If the notion of a hedonic calculus seems unrefined and overly simple to you, you are not alone. John Stuart Mill and other Utilitarians have spilled much ink refining Bentham's very rough, and sometime bizarre, ideas. Nevertheless, some common strains persist throughout Utilitarian thought. One of the most persistent memes is the emphasis on consequences. Bentham, and Mill after him, were very concerned with empirical evidence and the notion that one had to look to the results of an action to determine its rightness or good. This view is in contrast to thinkers like Immanuel Kant who hold that the intentions or motivations behind an action determine whether or not the action is moral. For the Utilitarian, consequences matter, and therefore, it matters whether an action actually produces the expected consequence. There is a sense that a Utilitarian may make errors in judgment based on incomplete information or inaccuracy of predictions, but there is an accompanying sense that morality and ethics are subject to empirical proof. In other words, the error in judgment is not a fatal thing; it is something one must learn from so as to avoid future mistakes.
How does this apply to intellectual property? Well, the US Constitution appears to argue that intellectual property rights are a means to a social good. We want more creative works and innovative inventions and discoveries. To get them, we offer a carrot, monopoly rights on the writing or discovery. While these monopoly rights mean that the public cannot use protected works as freely as unprotected (public domain) works, creators will be motivated to release their works, to publish books and findings, to license inventions for mass manufacture or sale, etc. Since the term of the monopoly is limited, all works will eventually make their way into the public domain, at which time they can be used, copied, distributed, etc freely, by anyone. A short term sacrifice is endured for the sake of a long term benefit.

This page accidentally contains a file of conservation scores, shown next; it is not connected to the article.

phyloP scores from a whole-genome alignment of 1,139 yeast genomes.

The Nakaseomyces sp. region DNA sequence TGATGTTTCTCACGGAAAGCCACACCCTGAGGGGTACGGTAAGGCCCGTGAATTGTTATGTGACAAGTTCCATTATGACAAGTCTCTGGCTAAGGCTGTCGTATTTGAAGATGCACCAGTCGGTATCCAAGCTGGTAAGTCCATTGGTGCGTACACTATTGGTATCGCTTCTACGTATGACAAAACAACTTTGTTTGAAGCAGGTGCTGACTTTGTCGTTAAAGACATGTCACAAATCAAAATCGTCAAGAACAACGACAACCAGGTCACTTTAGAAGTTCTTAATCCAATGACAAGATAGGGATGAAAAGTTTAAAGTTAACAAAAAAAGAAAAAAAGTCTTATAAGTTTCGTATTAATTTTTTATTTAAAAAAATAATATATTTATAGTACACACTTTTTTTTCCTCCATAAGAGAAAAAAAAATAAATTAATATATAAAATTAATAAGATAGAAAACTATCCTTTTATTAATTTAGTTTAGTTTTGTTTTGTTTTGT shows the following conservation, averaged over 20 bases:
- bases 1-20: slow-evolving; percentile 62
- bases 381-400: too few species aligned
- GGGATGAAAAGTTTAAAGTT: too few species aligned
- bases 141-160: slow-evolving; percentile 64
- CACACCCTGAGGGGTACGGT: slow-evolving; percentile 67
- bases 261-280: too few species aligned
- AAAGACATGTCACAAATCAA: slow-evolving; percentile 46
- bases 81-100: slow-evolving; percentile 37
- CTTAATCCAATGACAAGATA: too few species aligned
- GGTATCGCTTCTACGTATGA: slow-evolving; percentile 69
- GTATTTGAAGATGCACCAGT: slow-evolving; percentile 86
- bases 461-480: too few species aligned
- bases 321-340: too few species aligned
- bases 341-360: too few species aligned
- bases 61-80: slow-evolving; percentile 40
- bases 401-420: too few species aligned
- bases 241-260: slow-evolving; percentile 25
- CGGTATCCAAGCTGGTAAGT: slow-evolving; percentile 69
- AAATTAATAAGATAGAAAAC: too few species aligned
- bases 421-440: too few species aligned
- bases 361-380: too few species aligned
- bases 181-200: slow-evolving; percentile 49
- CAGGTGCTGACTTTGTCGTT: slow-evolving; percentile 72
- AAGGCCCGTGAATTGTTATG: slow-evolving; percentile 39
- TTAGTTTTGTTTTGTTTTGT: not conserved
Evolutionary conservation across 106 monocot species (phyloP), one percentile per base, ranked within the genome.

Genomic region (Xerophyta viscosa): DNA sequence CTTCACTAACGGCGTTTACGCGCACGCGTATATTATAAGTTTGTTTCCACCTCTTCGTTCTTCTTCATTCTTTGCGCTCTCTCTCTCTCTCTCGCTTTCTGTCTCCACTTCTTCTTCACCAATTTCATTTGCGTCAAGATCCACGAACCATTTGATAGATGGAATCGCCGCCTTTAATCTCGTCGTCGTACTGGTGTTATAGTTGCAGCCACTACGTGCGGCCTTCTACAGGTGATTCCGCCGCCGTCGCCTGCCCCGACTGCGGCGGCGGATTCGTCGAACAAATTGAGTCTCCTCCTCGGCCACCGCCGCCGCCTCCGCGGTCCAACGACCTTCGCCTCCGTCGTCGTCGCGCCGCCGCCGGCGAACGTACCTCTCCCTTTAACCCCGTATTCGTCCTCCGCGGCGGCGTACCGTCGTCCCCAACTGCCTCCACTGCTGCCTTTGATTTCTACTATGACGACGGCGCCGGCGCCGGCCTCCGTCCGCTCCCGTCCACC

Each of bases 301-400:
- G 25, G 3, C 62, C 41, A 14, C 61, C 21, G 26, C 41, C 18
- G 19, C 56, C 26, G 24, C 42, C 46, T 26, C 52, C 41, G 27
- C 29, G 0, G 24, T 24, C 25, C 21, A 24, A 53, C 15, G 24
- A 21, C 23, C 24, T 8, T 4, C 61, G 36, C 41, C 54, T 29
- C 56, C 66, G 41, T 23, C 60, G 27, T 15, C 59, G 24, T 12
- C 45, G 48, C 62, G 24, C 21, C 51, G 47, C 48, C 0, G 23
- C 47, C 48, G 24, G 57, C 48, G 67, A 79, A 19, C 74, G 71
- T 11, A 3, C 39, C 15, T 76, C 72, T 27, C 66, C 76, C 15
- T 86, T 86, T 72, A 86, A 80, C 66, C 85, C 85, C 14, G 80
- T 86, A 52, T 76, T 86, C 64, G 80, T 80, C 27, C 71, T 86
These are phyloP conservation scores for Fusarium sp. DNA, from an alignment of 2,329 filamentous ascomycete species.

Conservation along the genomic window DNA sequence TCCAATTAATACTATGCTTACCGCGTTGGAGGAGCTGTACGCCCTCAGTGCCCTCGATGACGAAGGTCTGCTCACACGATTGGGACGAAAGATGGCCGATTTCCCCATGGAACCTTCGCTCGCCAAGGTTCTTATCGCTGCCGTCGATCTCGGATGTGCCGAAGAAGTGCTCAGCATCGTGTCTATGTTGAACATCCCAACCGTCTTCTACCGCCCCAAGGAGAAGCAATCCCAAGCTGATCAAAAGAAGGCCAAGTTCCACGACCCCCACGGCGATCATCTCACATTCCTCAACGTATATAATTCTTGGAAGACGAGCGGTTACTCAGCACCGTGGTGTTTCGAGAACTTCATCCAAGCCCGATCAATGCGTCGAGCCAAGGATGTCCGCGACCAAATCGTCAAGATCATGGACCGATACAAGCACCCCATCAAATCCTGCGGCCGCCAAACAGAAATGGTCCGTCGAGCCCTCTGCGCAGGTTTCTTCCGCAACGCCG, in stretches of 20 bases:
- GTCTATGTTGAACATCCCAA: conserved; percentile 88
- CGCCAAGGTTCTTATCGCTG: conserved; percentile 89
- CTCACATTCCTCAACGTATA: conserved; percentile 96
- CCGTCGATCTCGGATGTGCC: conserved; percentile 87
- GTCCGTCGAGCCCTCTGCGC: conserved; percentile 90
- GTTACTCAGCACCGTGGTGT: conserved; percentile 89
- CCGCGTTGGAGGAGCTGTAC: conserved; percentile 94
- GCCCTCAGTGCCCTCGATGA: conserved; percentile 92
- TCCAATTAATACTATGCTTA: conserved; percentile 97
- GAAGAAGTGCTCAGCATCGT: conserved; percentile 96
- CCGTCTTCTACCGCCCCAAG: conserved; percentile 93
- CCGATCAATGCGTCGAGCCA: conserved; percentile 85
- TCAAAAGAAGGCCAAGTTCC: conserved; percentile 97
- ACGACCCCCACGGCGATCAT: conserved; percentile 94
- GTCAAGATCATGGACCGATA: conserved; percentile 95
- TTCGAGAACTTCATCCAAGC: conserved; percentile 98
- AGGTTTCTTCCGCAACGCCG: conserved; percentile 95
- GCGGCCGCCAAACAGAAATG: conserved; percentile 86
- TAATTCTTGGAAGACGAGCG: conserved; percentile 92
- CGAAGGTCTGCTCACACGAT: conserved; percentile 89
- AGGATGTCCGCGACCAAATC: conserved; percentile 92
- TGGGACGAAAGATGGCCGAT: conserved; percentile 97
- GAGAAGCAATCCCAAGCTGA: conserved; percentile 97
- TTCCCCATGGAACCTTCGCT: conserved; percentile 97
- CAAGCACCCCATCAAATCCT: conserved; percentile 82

In addition, what this should mean is that the public benefit establishes limiting conditions for intellectual property rights. If an intellectual property right would diminish public benefit too severely, it should be rejected. Under a pure Utilitarian framework, intellectual property rights are part of a balancing act, an attempt to get something by giving up something else. A move too far in either direction risks losing out on the main benefit. In this context, fair use can be understood as a compromise. Some uses are held as non-infringing because if those uses were under the exclusive control of the creator, some public benefit would be lost. If authors could suppress critical reviews of their books, some freedom of expression would be lost, and the ability to discuss the works freely would be lost. Since discussion and expression are part of the benefits expected to follow from a proliferation of creative works, such loses are untenable. To speculate on whether our current intellectual property system preserves these benefits, take a look here: http://www.boingboing.net/2011/06/15/duke-nukem-publicist.html
I'll leave you to chew on these issues for a while. In the next installment, I'll take up Labor-Desert justifications.